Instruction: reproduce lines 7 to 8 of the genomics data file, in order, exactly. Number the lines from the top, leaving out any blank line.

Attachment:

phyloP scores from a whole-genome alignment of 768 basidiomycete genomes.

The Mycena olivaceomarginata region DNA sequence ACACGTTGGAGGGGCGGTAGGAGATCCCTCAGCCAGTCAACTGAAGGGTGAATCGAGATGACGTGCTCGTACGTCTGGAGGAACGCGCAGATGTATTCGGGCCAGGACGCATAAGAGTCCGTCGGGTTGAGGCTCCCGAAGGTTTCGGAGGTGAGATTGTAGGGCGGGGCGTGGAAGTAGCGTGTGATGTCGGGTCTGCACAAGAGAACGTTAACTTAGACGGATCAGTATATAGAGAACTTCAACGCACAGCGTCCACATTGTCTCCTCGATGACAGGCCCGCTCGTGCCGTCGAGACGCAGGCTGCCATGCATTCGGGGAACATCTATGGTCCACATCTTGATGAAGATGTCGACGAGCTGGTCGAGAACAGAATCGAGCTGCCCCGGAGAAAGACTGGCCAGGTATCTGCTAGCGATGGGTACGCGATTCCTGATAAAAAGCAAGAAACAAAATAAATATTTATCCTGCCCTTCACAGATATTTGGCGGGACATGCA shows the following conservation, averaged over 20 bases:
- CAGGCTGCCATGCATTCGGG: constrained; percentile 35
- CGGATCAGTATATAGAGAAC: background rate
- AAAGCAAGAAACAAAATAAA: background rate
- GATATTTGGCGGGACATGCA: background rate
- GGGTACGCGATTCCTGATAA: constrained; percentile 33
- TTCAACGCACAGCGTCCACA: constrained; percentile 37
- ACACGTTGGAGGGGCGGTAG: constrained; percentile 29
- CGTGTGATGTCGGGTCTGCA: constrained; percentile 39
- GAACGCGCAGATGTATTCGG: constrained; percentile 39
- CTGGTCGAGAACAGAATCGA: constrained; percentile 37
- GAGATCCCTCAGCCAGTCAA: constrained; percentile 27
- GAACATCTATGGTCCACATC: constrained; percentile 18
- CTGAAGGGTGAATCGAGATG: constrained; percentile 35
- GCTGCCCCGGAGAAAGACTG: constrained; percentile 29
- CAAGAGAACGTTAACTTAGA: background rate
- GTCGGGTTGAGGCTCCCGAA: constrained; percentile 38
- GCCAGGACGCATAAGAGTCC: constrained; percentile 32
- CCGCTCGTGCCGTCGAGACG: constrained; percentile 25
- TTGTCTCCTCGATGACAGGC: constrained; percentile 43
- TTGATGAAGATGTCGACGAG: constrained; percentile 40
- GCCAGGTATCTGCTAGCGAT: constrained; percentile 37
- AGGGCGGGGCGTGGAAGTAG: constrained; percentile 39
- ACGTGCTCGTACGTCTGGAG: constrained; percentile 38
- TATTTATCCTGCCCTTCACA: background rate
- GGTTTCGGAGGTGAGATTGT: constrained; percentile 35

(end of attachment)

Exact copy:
- GGGTACGCGATTCCTGATAA: constrained; percentile 33
- TTCAACGCACAGCGTCCACA: constrained; percentile 37